Travel broadens the mind, they say.
I had noticed how quiet the bush was at night, except for the occasional plop . . . plop of a cane toad hopping past. Apparently after the initial wave of invasion when the toads eat whatever is in their way, their numbers fall to more “sustainable” levels. The ranger at Edith Falls was rather cheerful about cane toads (an attitude I hadn’t expected). He said people down south shouldn’t feel like they’ve missed out, they’ll get cane toads too. It’s just a matter of time. They’ve done tests, and the suckers adapt to any climate within three hours. There are some hopeful stories, though, of crocodiles seen washing the poison out of the cane toads before eating them, and birds that have learned to flip the toad and eat only the belly, avoiding the poison on the back of the beasts.
As I sit among the people we are visiting, I can’t help but wonder if there are not some parallels between humans and cane toads. I listen as people express resentment at the indigenous people, talking about how they get preferential treatment, and that it’s not right. I hold my tongue, ever the polite guest. But here’s what I want to say:
Perhaps they deserve some preferential treatment.
We invaded their country – estimates vary, but somewhere between three quarters and ninety percent of aboriginal people died within five years of the white invasion, decimated by diseases against which they had no immunity. Then we shot, poisoned, and raped. It was only fifty years ago that “half-caste” children were stolen from their families to give them a “better” life, while we waited for aboriginals to die out and solve our problems.
Only the problem hasn’t gone away. Unlike the quiet bush that follows the cane toads, aboriginal people have dared to protest against their treatment at our hands. And now many people resent government attempts to address the inequalities in health, education and employment that still exist for indigenous people in this country where we, supposedly, believe in a “fair go”. So if I turned to one of my hosts and asked if they would be happy to trade places with one of these people who they believe are being given undeserved preferential treatment, would they swap? Would they give up their comfortable homes and jobs?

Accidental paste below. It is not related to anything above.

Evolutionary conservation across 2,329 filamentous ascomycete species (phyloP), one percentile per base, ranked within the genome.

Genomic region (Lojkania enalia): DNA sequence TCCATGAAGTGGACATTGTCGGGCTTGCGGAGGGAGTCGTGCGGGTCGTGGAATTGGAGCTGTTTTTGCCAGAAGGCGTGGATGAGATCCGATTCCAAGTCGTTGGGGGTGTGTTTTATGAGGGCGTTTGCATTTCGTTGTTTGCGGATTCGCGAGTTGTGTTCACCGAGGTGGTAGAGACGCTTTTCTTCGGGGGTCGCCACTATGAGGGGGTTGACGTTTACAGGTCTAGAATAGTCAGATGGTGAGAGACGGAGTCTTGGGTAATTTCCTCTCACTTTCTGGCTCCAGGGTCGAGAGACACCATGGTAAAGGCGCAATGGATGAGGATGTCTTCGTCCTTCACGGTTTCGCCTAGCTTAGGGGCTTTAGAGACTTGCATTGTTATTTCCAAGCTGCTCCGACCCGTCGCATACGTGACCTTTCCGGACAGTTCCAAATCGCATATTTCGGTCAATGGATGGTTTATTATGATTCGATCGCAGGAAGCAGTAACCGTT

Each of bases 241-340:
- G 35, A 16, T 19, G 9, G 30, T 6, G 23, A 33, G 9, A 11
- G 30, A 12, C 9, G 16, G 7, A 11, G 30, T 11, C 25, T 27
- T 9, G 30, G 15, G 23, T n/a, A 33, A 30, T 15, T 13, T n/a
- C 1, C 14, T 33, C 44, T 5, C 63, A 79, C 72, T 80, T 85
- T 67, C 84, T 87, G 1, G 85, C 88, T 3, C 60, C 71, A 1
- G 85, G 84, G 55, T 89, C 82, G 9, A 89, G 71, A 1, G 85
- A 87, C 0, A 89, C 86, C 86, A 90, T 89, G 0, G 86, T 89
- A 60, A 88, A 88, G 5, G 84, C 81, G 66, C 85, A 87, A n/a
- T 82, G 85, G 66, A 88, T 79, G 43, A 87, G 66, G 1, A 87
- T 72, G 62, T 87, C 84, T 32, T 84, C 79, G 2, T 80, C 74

Perhaps I don’t have an accurate understanding of the opinions that disturb me. I certainly don’t have a full understanding of all that is involved in relations between “white” and indigenous Australia.
However, I fear we often despise those things that make us most uncomfortable. Knowing that you would rather be white than black in our world, it is much easier to find reasons to resent the “other” than it is to accept that our privilege rests on the theft of their ancestor’s land. After all (prompts our uneasy conscience), it must be their fault if they can’t hold a job or stay away from the grog.
Walking a mile in someone else’s shoes is not always a comfortable experience. Much easier to feel contempt for the other person while justifying our own lives of comparative luxury.
I wonder – are cane toads capable of compassion?